Polarizer When Shooter B&W??

Discussion in 'B&W: Film, Paper, Chemistry' started by minoltafan, Dec 12, 2007.

  1. minoltafan

    minoltafan Member

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    Hello all, I'm new to the forum and I'm a film addict and the addiction only increases as the digital "revolution" keeps rolling. I shoot mostly color, but once and a while B&W.

    My question is: Can one use a polarizer when shooting B&W film and what, if any, would be the effects?

    I usually use a red filter or a ND filter for B&W and a circular polarizer for color.

    Thank you in advance for any information!!
     
  2. Andrew Moxom

    Andrew Moxom Member

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    Polarizers can and do have uses for B+W. There is a darkening effect of blue sky much like using an orange or red filter. For removing reflections, again, they are as useful with B+W as they with color.
     
  3. PhotoJim

    PhotoJim Member

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    You certainly can use them. As Andrew mentioned, reflections are reflections and the utility of the polarizer will be the same. While saturating colours is not all that obviously helpful in B&W, it can affect tonal balances so can be desirable.

    I personally prefer to manipulate tone on b&w with coloured filters, and use polarizers to get rid of reflections only.
     
  4. Pinholemaster

    Pinholemaster Member

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    Why not try a polarizer on your next B&W shoot, and report back the results?
     
  5. jim appleyard

    jim appleyard Member

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    You most certainly can use a polarizer with b/w film, I often do. I find it to be a good choice between a yellow and red. Remember, it works best when pointed 90 degrees from the sun.
     
  6. Blighty

    Blighty Subscriber

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    I regularly use a polariser with a yellow filter. You get a significant darkening of the sky similar to using an orange filter but without the same tonal 'distortion'.
     
  7. minoltafan

    minoltafan Member

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    Thank you everyone, I appreciate it!! Well, I'm already looking forward to shooting a roll of Tmax with the polarizer......as soon as I finish the roll of Velvia 50 that's in my camera now.

    Film Forever.
     
  8. jchesky

    jchesky Member

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    Yes, you can use a polarizer, but they are less useful with wide angle

    Yes, you can use a polarizer, but they are less useful with wide angle lenses. Wide angles lenses (obviously depending on how wide) cover a broader section of the sky and since a polarizer is most effective (as stated by jim appleyard) at 90 degrees from the sun, the wide angle may see too much of the sky and you'll get an inconsistent darkening. In those cases, a color filer (Red, Orange, Yellow) may give better consistency of effect.
     
  9. Confusion Circle

    Confusion Circle Member

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    I tried stacking a red (25A) filter with a CPL before and got amazing results with Tri-X. The sky went black with pure white clouds.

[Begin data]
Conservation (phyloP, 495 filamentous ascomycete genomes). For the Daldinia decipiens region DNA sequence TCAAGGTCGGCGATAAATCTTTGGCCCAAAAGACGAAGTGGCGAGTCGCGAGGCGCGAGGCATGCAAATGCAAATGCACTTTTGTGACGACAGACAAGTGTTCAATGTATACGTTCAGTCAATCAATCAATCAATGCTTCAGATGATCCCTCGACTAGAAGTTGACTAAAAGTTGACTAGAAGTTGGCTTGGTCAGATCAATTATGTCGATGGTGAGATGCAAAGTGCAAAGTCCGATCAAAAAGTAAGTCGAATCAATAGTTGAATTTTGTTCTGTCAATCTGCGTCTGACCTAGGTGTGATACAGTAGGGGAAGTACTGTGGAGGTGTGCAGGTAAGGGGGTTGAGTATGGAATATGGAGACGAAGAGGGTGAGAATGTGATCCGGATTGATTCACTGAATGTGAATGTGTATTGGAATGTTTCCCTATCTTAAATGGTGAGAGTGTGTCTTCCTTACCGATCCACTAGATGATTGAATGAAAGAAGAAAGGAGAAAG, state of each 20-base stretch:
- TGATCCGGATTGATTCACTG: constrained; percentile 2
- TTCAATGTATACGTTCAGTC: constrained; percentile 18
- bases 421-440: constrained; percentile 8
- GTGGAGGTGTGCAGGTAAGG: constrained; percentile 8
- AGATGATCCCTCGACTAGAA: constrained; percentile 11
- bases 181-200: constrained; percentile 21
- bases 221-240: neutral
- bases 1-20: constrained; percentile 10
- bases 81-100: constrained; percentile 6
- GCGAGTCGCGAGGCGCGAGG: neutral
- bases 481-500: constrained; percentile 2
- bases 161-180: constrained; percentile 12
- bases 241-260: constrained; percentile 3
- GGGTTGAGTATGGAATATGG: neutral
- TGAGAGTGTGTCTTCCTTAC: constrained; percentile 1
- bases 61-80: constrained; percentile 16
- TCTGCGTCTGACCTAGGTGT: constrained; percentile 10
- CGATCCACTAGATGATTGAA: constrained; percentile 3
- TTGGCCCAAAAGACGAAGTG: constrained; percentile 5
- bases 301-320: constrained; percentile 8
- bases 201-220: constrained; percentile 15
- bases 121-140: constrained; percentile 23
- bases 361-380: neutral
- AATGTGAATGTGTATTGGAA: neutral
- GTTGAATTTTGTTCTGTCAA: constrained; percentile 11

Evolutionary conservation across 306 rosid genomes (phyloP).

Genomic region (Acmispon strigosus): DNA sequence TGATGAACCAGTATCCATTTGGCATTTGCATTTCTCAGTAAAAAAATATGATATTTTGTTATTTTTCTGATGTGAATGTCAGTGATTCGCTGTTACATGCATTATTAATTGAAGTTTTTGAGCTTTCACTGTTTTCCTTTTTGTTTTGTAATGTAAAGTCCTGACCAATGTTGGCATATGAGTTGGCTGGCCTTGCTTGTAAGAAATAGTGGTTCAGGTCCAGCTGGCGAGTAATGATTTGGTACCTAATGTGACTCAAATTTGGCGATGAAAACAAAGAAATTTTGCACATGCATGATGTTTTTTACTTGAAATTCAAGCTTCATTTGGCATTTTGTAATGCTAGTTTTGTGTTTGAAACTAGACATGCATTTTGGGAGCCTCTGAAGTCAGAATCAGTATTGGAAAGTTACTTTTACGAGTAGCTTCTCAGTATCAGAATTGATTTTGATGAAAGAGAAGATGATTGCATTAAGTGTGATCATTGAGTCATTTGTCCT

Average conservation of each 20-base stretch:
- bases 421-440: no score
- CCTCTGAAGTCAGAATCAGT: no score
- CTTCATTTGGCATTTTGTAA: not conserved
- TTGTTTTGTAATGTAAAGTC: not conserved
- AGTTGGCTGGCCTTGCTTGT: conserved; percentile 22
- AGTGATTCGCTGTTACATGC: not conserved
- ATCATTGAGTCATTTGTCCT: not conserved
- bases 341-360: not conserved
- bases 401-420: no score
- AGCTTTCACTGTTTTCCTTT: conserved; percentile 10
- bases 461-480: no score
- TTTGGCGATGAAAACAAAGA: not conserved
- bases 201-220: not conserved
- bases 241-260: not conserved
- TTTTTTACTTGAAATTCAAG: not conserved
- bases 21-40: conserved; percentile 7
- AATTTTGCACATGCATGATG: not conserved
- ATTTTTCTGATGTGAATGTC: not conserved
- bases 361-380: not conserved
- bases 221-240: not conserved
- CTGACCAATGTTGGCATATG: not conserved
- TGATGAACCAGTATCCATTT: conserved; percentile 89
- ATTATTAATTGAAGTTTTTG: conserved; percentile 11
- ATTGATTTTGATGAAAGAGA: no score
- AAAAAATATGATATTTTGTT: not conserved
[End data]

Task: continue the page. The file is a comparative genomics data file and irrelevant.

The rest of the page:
10. minoltafan

    minoltafan Member

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    Jchesky and Confusion thanks for the ideas.

    I have a circular polarizer for my AF Minolta and 28mm is the widest on it's zoom. I don't have any other filters for the lens.

    I have two MF Minoltas (for many years) and and a bunch of filters, red, yellow, ND for various lenses. The MF's are what I use for shooting B&W, whenever that occasion arises.

    So, 90 degrees from the sun, cool. What about when the sun is directly over your shoulder?

    Obviously when you're shooting B&W you're still seeing color in the viewfinder so would you spin the polarizer until you get the darkest sky in the viewfinder?

    In any case, I plan on shooting B&W with the polarizer in the near future.

    Thanks all!!
     
  11. jim appleyard

    jim appleyard Member

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  12. jim appleyard

    jim appleyard Member

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    --------------------------------------------------------------------------------

     
  13. Andy K

    Andy K Member

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  14. brooklynkid

    brooklynkid Member

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    You can definitely use a polarizer with black and white. I use it for REALLY dramatic darkening of the skies to emphasize the white clouds. The most dramatic effect is with a polarizer and a red filter. I have read that there is a difference if the polarizer is on top versus the red filter on top, but I haven't really tested it.
    The difference between using a circular polarizer or a plane polarizer is determined by the type of camera you use. Some cameras have a meetering system that is imcompatable with a plane polarizer. I have a Canon F-1n which requires a circular polarizer, but I go ahead and use the circular polarizer with all of my other cameras - A-1, AT-1, Ftb-n, mechanical F-1. Hope that this helps.
     
  15. dancqu

    dancqu Member

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    ... or water or leafs, streams, rocks, and ... . I used
    to carry a linear polarizer, a B+W at that, into the woods
    thinking it a must have. I found though that it can take the
    life out of a landscape rendering it dull, flat, unreal. So use
    with discretion. Much of reflected light is blue so an
    orange such as Hoya's O may do better. Dan